Hidden in an unknown corner of Inner Mongolia is a toxic, nightmarish lake created by our thirst for smartphones, consumer gadgets and green tech, discovers Tim Maughan.
From where I’m standing, the city-sized Baogang Steel and Rare Earth complex dominates the horizon, its endless cooling towers and chimneys reaching up into grey, washed-out sky. Between it and me, stretching into the distance, lies an artificial lake filled with a black, barely-liquid, toxic sludge.
Dozens of pipes line the shore, churning out a torrent of thick, black, chemical waste from the refineries that surround the lake. The smell of sulphur and the roar of the pipes invades my senses. It feels like hell on Earth.
Welcome to Baotou, the largest industrial city in Inner Mongolia. I’m here with a group of architects and designers called the Unknown Fields Division, and this is the final stop on a three-week-long journey up the global supply chain, tracing back the route consumer goods take from China to our shops and homes, via container ships and factories.
You may not have heard of Baotou, but the mines and factories here help to keep our modern lives ticking. It is one of the world’s biggest suppliers of “rare earth” minerals. These elements can be found in everything from magnets in wind turbines and electric car motors, to the electronic guts of smartphones and flatscreen TVs. In 2009 China produced 95% of the world’s supply of these elements, and it’s estimated that the Bayan Obo mines just north of Baotou contain 70% of the world’s reserves. But, as we would discover, at what cost?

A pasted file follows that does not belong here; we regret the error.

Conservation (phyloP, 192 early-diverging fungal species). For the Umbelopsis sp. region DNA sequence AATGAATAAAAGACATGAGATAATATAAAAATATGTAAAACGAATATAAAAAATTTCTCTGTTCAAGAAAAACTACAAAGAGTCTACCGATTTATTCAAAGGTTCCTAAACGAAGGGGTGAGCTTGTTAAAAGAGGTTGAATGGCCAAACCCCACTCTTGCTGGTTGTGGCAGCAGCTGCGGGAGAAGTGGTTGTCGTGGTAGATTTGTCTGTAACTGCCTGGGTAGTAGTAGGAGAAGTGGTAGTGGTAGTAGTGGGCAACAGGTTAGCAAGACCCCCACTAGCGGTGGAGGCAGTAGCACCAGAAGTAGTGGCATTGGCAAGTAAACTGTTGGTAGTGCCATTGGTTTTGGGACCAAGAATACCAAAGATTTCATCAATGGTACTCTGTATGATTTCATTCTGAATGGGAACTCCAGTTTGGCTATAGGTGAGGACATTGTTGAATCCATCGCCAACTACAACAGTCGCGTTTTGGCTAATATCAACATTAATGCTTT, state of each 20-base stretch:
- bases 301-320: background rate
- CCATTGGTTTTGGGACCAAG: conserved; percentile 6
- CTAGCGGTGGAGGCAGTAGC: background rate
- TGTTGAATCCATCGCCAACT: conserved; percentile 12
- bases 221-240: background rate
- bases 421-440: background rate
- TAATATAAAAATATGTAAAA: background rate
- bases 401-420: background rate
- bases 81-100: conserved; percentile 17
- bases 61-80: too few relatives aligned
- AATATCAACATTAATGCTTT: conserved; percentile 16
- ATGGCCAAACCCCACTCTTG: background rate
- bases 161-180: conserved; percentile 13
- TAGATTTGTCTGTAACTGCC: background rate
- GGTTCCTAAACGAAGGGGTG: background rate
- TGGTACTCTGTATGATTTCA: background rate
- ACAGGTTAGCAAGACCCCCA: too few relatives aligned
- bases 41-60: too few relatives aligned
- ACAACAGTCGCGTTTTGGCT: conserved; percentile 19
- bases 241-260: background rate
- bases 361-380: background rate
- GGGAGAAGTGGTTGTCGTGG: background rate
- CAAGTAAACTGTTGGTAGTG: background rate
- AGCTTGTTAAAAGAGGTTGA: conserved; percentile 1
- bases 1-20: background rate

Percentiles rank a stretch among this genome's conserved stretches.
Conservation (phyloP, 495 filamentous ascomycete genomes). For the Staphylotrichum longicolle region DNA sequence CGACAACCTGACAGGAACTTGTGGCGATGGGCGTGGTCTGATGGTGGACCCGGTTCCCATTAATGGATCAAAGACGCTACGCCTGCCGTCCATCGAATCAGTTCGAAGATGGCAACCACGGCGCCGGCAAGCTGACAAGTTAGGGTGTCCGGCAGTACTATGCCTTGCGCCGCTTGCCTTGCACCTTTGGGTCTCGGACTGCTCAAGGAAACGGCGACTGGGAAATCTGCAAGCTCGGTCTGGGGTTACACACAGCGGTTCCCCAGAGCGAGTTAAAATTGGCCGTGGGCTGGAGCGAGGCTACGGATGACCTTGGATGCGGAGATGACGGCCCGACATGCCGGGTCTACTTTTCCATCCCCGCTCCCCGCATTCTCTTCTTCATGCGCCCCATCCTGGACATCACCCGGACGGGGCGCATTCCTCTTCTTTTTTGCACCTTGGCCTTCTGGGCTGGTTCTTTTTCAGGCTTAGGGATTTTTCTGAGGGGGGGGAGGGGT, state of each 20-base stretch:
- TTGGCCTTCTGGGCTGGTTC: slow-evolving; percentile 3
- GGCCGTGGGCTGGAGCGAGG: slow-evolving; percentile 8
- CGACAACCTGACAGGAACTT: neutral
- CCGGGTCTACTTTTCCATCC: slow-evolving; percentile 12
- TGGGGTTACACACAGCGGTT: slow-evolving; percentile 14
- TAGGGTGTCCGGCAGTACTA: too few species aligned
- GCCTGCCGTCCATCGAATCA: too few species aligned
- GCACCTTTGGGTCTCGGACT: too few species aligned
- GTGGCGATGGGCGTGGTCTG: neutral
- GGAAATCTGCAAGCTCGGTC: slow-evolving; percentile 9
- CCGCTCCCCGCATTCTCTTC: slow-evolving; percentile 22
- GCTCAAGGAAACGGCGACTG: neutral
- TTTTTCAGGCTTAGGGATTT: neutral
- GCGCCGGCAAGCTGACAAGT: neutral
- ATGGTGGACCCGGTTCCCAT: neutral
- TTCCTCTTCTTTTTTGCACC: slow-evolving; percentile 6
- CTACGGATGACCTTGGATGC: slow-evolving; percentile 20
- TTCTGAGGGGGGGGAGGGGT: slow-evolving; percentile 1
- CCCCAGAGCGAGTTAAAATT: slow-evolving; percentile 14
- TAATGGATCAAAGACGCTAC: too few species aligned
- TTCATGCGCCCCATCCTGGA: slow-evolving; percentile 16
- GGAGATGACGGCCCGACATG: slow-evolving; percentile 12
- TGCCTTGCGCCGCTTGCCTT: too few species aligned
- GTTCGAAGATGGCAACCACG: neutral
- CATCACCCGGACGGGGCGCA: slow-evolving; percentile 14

Element of success
Rare earth minerals have played a key role in the transformation and explosive growth of China’s world-beating economy over the last few decades. It’s clear from visiting Baotou that it’s had a huge, transformative impact on the city too. As the centre of this 21st Century gold-rush, Baotou feels very much like a frontier town.
In 1950, before rare earth mining started in earnest, the city had a population of 97,000. Today, the population is more than two-and-a-half million. There is only one reason for this huge influx of people – minerals. As a result Baotou often feels stuck somewhere between a brave new world of opportunity presented by the global capitalism that depends on it, and the fading memories of Communism that still line its Soviet era boulevards.
Billboards for expensive American brands stand next to revolution-era propaganda murals, as the disinterested faces of Western supermodels gaze down on statues of Chairman Mao. At night, multicoloured lights, glass-dyed by rare earth elements, line the larger roads, turning the city into a scene from the movie Tron, while the smaller side streets are filled with drunk, vomiting refinery workers that spill from bars and barbecue joints.
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